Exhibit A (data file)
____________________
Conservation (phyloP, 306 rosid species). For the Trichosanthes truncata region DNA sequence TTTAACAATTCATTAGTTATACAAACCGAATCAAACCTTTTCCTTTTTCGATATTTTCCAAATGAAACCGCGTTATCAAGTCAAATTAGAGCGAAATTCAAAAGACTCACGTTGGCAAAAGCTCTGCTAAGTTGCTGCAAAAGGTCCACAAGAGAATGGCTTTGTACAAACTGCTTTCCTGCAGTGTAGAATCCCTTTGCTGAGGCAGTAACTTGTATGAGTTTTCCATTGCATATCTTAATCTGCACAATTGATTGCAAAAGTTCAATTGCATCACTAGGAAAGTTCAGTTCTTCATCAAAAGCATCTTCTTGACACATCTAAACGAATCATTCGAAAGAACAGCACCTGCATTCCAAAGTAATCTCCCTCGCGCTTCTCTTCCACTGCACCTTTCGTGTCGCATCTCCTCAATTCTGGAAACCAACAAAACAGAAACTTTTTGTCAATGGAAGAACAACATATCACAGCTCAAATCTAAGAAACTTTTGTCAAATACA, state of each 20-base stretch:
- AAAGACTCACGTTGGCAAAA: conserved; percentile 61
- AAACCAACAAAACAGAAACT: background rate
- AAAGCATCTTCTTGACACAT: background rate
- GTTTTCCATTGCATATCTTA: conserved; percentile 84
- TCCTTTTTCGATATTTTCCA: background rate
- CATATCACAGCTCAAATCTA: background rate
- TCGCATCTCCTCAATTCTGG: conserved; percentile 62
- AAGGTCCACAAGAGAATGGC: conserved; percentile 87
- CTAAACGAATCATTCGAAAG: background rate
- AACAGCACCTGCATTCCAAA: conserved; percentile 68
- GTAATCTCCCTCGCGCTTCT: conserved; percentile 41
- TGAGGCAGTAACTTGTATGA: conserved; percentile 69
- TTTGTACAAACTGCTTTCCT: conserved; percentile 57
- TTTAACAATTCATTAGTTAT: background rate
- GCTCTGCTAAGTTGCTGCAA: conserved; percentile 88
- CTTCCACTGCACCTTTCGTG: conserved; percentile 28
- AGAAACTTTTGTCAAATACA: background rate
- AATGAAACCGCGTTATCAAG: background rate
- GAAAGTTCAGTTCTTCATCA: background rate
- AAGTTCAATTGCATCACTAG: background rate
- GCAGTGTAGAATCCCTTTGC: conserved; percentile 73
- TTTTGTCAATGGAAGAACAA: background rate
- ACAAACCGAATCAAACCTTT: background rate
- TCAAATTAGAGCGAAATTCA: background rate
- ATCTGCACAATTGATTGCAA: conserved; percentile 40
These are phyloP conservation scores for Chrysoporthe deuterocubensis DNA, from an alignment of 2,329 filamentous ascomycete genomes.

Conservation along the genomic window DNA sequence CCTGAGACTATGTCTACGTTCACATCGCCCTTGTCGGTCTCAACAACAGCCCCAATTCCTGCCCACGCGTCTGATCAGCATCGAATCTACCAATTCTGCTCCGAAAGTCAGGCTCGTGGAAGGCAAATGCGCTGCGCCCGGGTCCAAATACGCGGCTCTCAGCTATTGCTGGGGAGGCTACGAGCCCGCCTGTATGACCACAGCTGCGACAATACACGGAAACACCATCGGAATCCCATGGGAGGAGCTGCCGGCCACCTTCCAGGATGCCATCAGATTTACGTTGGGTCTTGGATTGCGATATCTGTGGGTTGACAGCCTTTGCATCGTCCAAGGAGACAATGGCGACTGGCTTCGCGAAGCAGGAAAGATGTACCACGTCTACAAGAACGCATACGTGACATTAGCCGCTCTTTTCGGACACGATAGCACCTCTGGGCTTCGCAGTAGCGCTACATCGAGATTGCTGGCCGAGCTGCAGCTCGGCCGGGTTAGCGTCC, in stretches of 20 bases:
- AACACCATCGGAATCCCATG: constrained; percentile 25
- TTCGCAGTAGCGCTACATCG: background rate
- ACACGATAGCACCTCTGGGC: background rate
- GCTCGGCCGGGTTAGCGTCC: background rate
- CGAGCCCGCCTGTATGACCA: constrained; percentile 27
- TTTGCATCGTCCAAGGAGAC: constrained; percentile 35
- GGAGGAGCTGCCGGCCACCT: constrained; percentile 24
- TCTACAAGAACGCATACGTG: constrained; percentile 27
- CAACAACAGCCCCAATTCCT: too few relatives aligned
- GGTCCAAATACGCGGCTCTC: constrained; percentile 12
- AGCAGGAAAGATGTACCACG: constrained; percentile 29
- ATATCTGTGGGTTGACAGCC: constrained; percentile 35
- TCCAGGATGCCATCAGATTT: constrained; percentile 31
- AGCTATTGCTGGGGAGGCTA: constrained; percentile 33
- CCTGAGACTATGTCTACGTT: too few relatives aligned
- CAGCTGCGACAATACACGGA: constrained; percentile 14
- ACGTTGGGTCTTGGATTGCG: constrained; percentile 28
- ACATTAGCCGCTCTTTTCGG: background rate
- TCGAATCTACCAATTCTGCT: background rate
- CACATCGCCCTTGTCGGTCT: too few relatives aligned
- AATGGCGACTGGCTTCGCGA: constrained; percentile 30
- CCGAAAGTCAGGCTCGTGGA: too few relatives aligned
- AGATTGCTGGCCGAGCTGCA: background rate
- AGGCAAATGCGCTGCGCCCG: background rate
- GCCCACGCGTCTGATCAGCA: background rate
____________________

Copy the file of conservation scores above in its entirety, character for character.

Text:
Conservation (phyloP, 306 rosid species). For the Trichosanthes truncata region DNA sequence TTTAACAATTCATTAGTTATACAAACCGAATCAAACCTTTTCCTTTTTCGATATTTTCCAAATGAAACCGCGTTATCAAGTCAAATTAGAGCGAAATTCAAAAGACTCACGTTGGCAAAAGCTCTGCTAAGTTGCTGCAAAAGGTCCACAAGAGAATGGCTTTGTACAAACTGCTTTCCTGCAGTGTAGAATCCCTTTGCTGAGGCAGTAACTTGTATGAGTTTTCCATTGCATATCTTAATCTGCACAATTGATTGCAAAAGTTCAATTGCATCACTAGGAAAGTTCAGTTCTTCATCAAAAGCATCTTCTTGACACATCTAAACGAATCATTCGAAAGAACAGCACCTGCATTCCAAAGTAATCTCCCTCGCGCTTCTCTTCCACTGCACCTTTCGTGTCGCATCTCCTCAATTCTGGAAACCAACAAAACAGAAACTTTTTGTCAATGGAAGAACAACATATCACAGCTCAAATCTAAGAAACTTTTGTCAAATACA, state of each 20-base stretch:
- AAAGACTCACGTTGGCAAAA: conserved; percentile 61
- AAACCAACAAAACAGAAACT: background rate
- AAAGCATCTTCTTGACACAT: background rate
- GTTTTCCATTGCATATCTTA: conserved; percentile 84
- TCCTTTTTCGATATTTTCCA: background rate
- CATATCACAGCTCAAATCTA: background rate
- TCGCATCTCCTCAATTCTGG: conserved; percentile 62
- AAGGTCCACAAGAGAATGGC: conserved; percentile 87
- CTAAACGAATCATTCGAAAG: background rate
- AACAGCACCTGCATTCCAAA: conserved; percentile 68
- GTAATCTCCCTCGCGCTTCT: conserved; percentile 41
- TGAGGCAGTAACTTGTATGA: conserved; percentile 69
- TTTGTACAAACTGCTTTCCT: conserved; percentile 57
- TTTAACAATTCATTAGTTAT: background rate
- GCTCTGCTAAGTTGCTGCAA: conserved; percentile 88
- CTTCCACTGCACCTTTCGTG: conserved; percentile 28
- AGAAACTTTTGTCAAATACA: background rate
- AATGAAACCGCGTTATCAAG: background rate
- GAAAGTTCAGTTCTTCATCA: background rate
- AAGTTCAATTGCATCACTAG: background rate
- GCAGTGTAGAATCCCTTTGC: conserved; percentile 73
- TTTTGTCAATGGAAGAACAA: background rate
- ACAAACCGAATCAAACCTTT: background rate
- TCAAATTAGAGCGAAATTCA: background rate
- ATCTGCACAATTGATTGCAA: conserved; percentile 40
These are phyloP conservation scores for Chrysoporthe deuterocubensis DNA, from an alignment of 2,329 filamentous ascomycete genomes.

Conservation along the genomic window DNA sequence CCTGAGACTATGTCTACGTTCACATCGCCCTTGTCGGTCTCAACAACAGCCCCAATTCCTGCCCACGCGTCTGATCAGCATCGAATCTACCAATTCTGCTCCGAAAGTCAGGCTCGTGGAAGGCAAATGCGCTGCGCCCGGGTCCAAATACGCGGCTCTCAGCTATTGCTGGGGAGGCTACGAGCCCGCCTGTATGACCACAGCTGCGACAATACACGGAAACACCATCGGAATCCCATGGGAGGAGCTGCCGGCCACCTTCCAGGATGCCATCAGATTTACGTTGGGTCTTGGATTGCGATATCTGTGGGTTGACAGCCTTTGCATCGTCCAAGGAGACAATGGCGACTGGCTTCGCGAAGCAGGAAAGATGTACCACGTCTACAAGAACGCATACGTGACATTAGCCGCTCTTTTCGGACACGATAGCACCTCTGGGCTTCGCAGTAGCGCTACATCGAGATTGCTGGCCGAGCTGCAGCTCGGCCGGGTTAGCGTCC, in stretches of 20 bases:
- AACACCATCGGAATCCCATG: constrained; percentile 25
- TTCGCAGTAGCGCTACATCG: background rate
- ACACGATAGCACCTCTGGGC: background rate
- GCTCGGCCGGGTTAGCGTCC: background rate
- CGAGCCCGCCTGTATGACCA: constrained; percentile 27
- TTTGCATCGTCCAAGGAGAC: constrained; percentile 35
- GGAGGAGCTGCCGGCCACCT: constrained; percentile 24
- TCTACAAGAACGCATACGTG: constrained; percentile 27
- CAACAACAGCCCCAATTCCT: too few relatives aligned
- GGTCCAAATACGCGGCTCTC: constrained; percentile 12
- AGCAGGAAAGATGTACCACG: constrained; percentile 29
- ATATCTGTGGGTTGACAGCC: constrained; percentile 35
- TCCAGGATGCCATCAGATTT: constrained; percentile 31
- AGCTATTGCTGGGGAGGCTA: constrained; percentile 33
- CCTGAGACTATGTCTACGTT: too few relatives aligned
- CAGCTGCGACAATACACGGA: constrained; percentile 14
- ACGTTGGGTCTTGGATTGCG: constrained; percentile 28
- ACATTAGCCGCTCTTTTCGG: background rate
- TCGAATCTACCAATTCTGCT: background rate
- CACATCGCCCTTGTCGGTCT: too few relatives aligned
- AATGGCGACTGGCTTCGCGA: constrained; percentile 30
- CCGAAAGTCAGGCTCGTGGA: too few relatives aligned
- AGATTGCTGGCCGAGCTGCA: background rate
- AGGCAAATGCGCTGCGCCCG: background rate
- GCCCACGCGTCTGATCAGCA: background rate